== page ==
Connecticut Yankee in King Arthur's Court
This novel tells the story of Hank Morgan, the quintessential self-reliant New Englander who brings to King Arthur’s Age of Chivalry the “great and beneficent” miracles of nineteenth-century engineering and American ingenuity. Through the collision of past and present, Twain exposes the insubstantiality of both utopias, destroying the myth of the romantic ideal as well as his own era’s faith in scientific and social progress.
A central document in American intellectual history, A Connecticut Yankee in King Arthur’s Court is at once a hilarious comedy of anachronisms and incongruities, a romantic fantasy, a utopian vision, and a savage, anarchic social satire that only one of America’s greatest writers could pen.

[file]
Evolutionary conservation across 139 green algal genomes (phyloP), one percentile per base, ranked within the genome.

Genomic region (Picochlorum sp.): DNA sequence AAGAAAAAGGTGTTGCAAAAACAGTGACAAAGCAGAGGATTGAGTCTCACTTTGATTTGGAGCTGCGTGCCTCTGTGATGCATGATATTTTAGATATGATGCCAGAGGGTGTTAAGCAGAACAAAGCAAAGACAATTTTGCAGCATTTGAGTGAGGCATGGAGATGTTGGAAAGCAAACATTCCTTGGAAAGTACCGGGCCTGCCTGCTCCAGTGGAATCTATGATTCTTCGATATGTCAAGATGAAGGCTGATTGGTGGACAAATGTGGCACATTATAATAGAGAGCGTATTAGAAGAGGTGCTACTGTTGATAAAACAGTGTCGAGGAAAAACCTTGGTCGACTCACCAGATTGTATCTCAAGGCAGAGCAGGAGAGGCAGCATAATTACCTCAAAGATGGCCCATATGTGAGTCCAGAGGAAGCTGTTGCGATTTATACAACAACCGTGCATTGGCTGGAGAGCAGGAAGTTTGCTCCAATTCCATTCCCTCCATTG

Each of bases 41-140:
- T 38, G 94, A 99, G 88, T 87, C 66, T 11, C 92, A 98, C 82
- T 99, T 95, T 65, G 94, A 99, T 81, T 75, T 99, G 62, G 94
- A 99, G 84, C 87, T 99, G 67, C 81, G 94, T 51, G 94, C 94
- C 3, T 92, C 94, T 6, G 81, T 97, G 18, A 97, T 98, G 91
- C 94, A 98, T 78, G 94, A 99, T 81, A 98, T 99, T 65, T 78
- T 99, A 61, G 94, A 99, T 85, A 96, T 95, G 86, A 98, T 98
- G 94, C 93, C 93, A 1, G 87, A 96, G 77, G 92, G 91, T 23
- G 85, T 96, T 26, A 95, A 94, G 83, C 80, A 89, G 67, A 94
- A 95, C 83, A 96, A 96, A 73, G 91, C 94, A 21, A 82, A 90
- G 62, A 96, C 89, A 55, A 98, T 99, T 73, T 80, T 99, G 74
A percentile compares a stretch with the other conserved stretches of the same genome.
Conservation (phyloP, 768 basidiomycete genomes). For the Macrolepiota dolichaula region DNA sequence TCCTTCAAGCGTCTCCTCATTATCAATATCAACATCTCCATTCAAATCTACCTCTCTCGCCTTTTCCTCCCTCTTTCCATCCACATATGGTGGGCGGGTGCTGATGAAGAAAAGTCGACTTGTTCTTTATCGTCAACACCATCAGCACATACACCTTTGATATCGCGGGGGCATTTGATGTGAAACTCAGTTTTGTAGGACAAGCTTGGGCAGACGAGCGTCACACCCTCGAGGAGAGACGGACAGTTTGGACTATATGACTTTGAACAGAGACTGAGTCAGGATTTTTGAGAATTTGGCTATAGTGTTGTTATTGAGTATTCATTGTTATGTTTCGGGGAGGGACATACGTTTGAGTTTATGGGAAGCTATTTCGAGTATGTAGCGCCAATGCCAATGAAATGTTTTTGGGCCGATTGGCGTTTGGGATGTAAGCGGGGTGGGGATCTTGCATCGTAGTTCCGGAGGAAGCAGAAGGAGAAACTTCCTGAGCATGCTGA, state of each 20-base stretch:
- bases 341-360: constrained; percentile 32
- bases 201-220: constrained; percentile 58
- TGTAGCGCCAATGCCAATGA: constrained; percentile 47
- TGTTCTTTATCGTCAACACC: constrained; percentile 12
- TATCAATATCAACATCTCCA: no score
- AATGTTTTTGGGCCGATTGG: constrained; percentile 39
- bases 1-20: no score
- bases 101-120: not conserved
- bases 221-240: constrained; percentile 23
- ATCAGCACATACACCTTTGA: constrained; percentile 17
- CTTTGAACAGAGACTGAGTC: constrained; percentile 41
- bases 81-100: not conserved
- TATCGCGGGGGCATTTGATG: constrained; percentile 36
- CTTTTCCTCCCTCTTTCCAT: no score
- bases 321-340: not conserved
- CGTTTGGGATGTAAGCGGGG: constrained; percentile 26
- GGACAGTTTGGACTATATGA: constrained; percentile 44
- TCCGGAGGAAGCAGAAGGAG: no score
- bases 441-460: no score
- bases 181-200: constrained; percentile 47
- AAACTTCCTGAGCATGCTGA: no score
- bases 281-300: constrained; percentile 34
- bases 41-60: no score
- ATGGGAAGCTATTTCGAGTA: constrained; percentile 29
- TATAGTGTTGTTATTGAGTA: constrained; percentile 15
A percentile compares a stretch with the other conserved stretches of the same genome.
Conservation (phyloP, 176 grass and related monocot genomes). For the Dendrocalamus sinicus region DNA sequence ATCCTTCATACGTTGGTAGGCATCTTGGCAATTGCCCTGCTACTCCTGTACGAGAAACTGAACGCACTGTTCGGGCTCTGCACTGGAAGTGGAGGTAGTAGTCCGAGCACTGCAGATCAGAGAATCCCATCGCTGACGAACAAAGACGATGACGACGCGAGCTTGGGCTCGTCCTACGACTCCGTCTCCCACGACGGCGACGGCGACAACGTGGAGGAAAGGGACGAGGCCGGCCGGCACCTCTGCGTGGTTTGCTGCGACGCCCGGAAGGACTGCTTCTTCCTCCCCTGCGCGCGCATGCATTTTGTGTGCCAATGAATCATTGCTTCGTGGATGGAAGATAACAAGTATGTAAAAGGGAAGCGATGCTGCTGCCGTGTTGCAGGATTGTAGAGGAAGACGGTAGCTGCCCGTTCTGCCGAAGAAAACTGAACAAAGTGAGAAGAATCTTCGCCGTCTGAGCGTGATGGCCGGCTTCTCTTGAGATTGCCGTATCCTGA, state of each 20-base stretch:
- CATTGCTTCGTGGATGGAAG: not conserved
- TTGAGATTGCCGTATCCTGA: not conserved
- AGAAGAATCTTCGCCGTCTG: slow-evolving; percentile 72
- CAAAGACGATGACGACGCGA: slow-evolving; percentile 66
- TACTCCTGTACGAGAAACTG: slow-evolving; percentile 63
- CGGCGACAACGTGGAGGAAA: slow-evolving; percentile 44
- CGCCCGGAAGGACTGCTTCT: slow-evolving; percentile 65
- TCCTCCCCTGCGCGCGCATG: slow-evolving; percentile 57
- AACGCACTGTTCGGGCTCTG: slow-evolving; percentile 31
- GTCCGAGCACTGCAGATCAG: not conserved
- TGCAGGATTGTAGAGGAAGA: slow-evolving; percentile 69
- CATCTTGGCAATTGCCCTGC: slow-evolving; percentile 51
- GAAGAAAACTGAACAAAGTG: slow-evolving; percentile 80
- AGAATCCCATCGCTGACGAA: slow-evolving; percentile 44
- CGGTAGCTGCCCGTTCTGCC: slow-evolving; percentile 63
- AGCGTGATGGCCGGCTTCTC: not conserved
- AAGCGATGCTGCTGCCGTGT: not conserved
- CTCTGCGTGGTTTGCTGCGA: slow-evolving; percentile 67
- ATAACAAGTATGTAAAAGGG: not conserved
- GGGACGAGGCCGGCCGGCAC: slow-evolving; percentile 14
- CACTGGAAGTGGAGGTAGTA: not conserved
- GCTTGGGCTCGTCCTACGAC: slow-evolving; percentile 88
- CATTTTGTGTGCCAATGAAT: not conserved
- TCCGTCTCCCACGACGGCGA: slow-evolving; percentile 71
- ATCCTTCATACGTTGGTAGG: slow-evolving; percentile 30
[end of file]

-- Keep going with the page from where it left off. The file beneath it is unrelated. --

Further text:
Prince and the Pauper
The Prince, dressed in rags, wanders about the city’s boisterous neighborhoods among the lower classes and endures a series of hardships; poor Tom, now living with the royals, is constantly filled with the dread of being discovered for who and what he really is.
Brimming with gentle humor and discerning social scrutiny, this timeless tale of transposed identities remains one of Twain’s most popular and best-loved novels.